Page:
Leslie Oswald Lancaster was born on the 30 January 1898 at Sulphur Creek, the 11th of 14 children of Robert and Sarah Lancaster (pictured).

After leaving school Leslie worked as a butcher. He was a Lance Corporal with 91st Infantry “A” Company in Penguin, before he enlisted in the A.I.F. at the age of 18 years on 23 February 1916.

Private Lancaster was assigned to the 40th Battalion “C” Company, he sailed on HMAT Berrima out of Hobart on 1 July 1916, arriving in Devonport, England on 22 August 1916.

Three months later the 40th Battalion  “C” Company left Southampton for France, where they spent 1917 bogged down in bloody trench warfare in Flanders.

Towards the end of February, Leslie spent three days in the 3rd Division School and in early May, was admitted to hospital for the treatment of scabies. In June the Battalion took part in the Battle of Messines, designed to force the German enemy to withdraw from the main battlefront of  Vimy – Arras.

Winning the high ground South of Ypres was essential for the Allies to launch a larger campaign planned for East of Ypres. Shortly before the allied attack on the 7 June 1917, the Germans shelled the area with gas causing up to 2,000 casualties, including Leslie Oswald Lancaster, who was killed in action.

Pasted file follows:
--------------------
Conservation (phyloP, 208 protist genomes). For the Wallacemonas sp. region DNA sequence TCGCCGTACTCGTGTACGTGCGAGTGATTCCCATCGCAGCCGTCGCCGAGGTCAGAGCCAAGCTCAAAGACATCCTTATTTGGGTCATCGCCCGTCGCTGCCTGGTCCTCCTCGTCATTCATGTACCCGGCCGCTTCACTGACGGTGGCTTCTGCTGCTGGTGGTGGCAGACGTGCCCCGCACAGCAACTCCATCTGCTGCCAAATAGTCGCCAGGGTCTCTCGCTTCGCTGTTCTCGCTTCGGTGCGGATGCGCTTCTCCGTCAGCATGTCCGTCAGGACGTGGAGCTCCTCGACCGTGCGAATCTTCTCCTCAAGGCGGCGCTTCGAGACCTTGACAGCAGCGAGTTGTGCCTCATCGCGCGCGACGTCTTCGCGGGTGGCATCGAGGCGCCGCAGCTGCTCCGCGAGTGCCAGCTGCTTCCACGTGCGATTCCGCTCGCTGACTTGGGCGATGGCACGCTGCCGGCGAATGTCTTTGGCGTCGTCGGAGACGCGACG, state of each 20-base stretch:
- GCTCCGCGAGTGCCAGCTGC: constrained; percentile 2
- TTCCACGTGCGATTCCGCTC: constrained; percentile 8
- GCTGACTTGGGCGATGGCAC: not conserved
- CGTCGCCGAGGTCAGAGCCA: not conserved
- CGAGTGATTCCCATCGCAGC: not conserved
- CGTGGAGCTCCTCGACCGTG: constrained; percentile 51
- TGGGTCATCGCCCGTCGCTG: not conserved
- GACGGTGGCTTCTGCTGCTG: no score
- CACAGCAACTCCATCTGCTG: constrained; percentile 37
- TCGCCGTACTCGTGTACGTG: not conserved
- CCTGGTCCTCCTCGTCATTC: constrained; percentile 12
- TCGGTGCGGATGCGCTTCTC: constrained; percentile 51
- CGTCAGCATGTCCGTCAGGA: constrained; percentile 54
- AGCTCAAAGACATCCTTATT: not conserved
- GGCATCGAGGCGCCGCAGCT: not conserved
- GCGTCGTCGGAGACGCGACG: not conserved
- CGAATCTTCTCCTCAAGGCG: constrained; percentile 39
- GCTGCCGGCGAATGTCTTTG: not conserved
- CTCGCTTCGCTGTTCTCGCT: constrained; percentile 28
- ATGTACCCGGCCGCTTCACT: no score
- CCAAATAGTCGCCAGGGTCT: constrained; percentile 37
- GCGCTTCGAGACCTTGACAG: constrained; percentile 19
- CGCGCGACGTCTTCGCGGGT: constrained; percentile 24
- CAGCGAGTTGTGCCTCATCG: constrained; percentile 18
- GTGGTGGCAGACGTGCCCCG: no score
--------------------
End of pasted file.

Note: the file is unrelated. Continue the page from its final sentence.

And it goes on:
At 3.10 am, when the Allied detonator switches were triggered, thousands of German troops were obliterated.

The North Western Advocate and the Emu Bay Times on 14 November 1917 published an article entitled "A Penguin Lad's Death":

The following letter has been received by Mr and Mrs R. Lancaster, of “Springbanks” Penguin, relative to the death of their son, Pte. Leslie Lancaster who, at the time of his enlistment was employed by J. T. Stubbs of Penguin. The letter is written by C.S.M. R. K. Wilson.

I am very sorry to have to write to you about such a subject but, long before this reaches you, you will have heard of your son Leslie’s death. I am a very poor hand with a pen, as I can’t express on paper all I feel for you, but there is one consolation and that is that he died fighting for a world-wide cause – humanity. Your son was a real good soldier in every way, and was thought a great deal of by all the men in his company, for he was always bright and cheerful and willing to do anything to help any of his mates. I have been asked to convey to you, and to all his mates and relations at Penguin the heartfelt sympathy of his Company and of the whole Battalion.

Leslie Oswald Lancaster

Remembered with Honour

Memorial Register No 29 – Ypres (Menin Gate) Memorial, Belgium

Awarded – 1914-15 Star, Victory and British War Medals

Private Leslie Lancaster and his brother Sergeant Alfred Lancaster were researched by Graham Deacon, RSL representative, Frank MacDonald Memorial Tour 2016.